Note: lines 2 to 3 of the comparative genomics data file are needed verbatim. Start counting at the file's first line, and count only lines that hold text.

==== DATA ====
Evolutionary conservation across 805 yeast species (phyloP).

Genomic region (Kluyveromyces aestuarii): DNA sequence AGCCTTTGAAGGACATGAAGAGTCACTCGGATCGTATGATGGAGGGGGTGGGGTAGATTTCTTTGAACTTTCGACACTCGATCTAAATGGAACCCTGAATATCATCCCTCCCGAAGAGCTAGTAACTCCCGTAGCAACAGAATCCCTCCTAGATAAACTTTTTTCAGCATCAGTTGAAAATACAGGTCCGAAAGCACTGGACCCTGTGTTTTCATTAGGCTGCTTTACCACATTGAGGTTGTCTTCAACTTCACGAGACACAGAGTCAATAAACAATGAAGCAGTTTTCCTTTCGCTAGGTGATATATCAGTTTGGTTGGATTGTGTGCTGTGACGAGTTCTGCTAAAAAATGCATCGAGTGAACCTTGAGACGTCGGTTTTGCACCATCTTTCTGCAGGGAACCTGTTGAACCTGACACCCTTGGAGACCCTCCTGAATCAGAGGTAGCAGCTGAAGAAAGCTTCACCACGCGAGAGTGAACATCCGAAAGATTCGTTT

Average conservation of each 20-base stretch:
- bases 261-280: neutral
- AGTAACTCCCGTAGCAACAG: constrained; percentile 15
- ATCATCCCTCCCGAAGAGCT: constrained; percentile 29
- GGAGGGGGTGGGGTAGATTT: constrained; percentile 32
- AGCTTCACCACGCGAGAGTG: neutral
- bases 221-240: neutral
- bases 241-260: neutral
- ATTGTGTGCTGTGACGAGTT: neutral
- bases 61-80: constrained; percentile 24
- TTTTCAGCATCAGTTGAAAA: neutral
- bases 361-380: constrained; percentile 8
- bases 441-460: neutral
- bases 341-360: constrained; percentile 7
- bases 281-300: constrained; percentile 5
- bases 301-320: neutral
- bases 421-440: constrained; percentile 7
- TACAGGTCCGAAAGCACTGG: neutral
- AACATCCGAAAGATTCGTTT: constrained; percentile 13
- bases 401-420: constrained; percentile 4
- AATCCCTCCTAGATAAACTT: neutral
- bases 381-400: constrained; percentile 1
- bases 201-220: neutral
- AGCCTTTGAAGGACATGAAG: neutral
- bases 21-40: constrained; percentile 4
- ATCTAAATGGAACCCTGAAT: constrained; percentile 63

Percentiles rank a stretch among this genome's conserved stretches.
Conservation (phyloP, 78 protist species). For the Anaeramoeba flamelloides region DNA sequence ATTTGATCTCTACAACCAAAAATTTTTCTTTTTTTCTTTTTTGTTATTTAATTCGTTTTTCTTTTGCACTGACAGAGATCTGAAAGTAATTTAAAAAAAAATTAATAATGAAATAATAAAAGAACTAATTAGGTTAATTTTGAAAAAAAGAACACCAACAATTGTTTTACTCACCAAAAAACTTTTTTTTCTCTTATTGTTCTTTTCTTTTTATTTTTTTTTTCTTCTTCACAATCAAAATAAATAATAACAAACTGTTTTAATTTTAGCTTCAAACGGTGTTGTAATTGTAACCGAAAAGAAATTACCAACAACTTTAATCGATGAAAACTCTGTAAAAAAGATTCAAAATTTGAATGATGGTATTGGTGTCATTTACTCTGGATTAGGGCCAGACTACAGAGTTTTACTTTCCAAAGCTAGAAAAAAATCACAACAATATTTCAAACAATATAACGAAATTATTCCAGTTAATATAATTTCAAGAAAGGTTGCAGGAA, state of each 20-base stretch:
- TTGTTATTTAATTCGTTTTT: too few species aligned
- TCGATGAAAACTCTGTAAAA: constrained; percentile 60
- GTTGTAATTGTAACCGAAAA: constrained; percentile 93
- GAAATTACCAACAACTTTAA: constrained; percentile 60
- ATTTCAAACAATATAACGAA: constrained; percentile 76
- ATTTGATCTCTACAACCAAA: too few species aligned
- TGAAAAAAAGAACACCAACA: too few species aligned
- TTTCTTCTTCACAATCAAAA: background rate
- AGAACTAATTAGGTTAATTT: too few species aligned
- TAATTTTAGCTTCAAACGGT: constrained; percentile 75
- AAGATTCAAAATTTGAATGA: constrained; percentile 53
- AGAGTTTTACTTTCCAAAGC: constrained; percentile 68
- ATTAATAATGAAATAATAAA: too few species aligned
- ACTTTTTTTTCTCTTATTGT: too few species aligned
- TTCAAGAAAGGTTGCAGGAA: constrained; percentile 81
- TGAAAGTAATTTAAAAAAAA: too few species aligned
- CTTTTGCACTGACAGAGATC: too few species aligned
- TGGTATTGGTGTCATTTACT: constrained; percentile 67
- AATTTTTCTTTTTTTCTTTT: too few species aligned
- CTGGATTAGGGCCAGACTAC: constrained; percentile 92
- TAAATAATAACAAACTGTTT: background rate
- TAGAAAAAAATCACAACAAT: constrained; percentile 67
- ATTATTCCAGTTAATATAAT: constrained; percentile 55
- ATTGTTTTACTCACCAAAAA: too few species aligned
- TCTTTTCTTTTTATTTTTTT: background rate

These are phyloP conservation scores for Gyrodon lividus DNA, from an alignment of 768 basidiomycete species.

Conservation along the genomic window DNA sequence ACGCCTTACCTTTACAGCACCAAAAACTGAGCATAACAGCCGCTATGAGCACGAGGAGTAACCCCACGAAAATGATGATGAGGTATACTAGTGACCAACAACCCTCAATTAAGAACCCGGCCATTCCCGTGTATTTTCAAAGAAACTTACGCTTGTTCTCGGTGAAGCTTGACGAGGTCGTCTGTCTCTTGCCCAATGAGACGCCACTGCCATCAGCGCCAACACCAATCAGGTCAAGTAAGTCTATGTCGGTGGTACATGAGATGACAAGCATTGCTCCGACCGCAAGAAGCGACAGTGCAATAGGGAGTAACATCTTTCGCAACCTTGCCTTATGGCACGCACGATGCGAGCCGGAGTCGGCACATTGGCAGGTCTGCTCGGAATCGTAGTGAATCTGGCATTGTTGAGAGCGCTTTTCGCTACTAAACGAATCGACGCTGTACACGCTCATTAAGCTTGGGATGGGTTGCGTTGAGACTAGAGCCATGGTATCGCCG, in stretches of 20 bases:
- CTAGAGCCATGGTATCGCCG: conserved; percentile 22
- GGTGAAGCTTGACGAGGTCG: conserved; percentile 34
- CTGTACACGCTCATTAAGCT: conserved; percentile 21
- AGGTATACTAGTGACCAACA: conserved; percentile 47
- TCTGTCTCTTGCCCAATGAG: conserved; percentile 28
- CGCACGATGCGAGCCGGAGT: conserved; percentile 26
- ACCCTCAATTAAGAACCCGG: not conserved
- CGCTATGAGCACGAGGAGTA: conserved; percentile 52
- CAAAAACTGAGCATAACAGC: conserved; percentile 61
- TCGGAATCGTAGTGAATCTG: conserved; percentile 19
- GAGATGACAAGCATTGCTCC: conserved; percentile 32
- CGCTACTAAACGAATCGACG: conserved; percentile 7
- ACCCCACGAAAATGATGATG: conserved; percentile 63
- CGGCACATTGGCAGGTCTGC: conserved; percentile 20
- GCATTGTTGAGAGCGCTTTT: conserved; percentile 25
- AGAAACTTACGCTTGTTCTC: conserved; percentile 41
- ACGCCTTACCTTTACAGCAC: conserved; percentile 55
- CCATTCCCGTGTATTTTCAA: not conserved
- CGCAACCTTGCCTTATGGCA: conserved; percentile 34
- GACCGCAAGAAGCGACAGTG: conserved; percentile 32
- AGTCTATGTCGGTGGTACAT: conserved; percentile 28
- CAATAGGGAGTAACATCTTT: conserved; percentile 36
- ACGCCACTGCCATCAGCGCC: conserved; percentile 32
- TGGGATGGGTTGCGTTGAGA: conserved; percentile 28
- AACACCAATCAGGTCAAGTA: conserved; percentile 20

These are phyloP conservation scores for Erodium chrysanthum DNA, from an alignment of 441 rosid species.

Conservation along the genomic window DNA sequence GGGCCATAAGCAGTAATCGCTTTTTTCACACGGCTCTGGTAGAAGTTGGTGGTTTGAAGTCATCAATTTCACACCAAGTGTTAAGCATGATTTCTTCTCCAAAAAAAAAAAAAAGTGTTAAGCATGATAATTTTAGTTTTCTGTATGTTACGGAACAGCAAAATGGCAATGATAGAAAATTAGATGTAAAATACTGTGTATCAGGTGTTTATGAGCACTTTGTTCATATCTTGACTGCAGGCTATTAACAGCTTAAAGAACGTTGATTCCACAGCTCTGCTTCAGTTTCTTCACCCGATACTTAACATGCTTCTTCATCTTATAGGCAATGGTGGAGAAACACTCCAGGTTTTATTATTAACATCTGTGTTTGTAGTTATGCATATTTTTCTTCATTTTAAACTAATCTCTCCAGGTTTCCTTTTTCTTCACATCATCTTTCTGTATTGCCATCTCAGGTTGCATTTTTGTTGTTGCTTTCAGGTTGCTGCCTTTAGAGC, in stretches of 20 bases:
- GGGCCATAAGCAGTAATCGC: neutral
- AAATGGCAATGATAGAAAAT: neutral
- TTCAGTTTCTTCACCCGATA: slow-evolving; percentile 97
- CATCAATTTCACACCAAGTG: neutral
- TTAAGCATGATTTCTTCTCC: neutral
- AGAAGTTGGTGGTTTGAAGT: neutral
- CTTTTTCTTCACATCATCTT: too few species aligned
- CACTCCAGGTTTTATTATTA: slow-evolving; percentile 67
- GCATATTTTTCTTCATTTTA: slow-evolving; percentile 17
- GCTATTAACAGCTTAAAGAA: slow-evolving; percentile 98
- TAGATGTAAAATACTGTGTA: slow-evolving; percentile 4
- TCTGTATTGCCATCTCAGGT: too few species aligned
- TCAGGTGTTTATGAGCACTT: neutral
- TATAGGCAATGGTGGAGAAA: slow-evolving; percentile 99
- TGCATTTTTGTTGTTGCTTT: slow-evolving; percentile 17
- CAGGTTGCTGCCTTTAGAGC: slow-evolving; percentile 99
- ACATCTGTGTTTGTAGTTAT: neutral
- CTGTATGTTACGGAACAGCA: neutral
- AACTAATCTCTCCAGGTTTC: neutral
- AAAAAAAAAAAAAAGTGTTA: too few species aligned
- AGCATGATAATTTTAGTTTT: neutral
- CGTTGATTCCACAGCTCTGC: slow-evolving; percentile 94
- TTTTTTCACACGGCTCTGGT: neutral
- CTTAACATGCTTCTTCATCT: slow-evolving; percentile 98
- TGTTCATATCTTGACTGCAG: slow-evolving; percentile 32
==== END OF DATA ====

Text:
Genomic region (Kluyveromyces aestuarii): DNA sequence AGCCTTTGAAGGACATGAAGAGTCACTCGGATCGTATGATGGAGGGGGTGGGGTAGATTTCTTTGAACTTTCGACACTCGATCTAAATGGAACCCTGAATATCATCCCTCCCGAAGAGCTAGTAACTCCCGTAGCAACAGAATCCCTCCTAGATAAACTTTTTTCAGCATCAGTTGAAAATACAGGTCCGAAAGCACTGGACCCTGTGTTTTCATTAGGCTGCTTTACCACATTGAGGTTGTCTTCAACTTCACGAGACACAGAGTCAATAAACAATGAAGCAGTTTTCCTTTCGCTAGGTGATATATCAGTTTGGTTGGATTGTGTGCTGTGACGAGTTCTGCTAAAAAATGCATCGAGTGAACCTTGAGACGTCGGTTTTGCACCATCTTTCTGCAGGGAACCTGTTGAACCTGACACCCTTGGAGACCCTCCTGAATCAGAGGTAGCAGCTGAAGAAAGCTTCACCACGCGAGAGTGAACATCCGAAAGATTCGTTT

Average conservation of each 20-base stretch: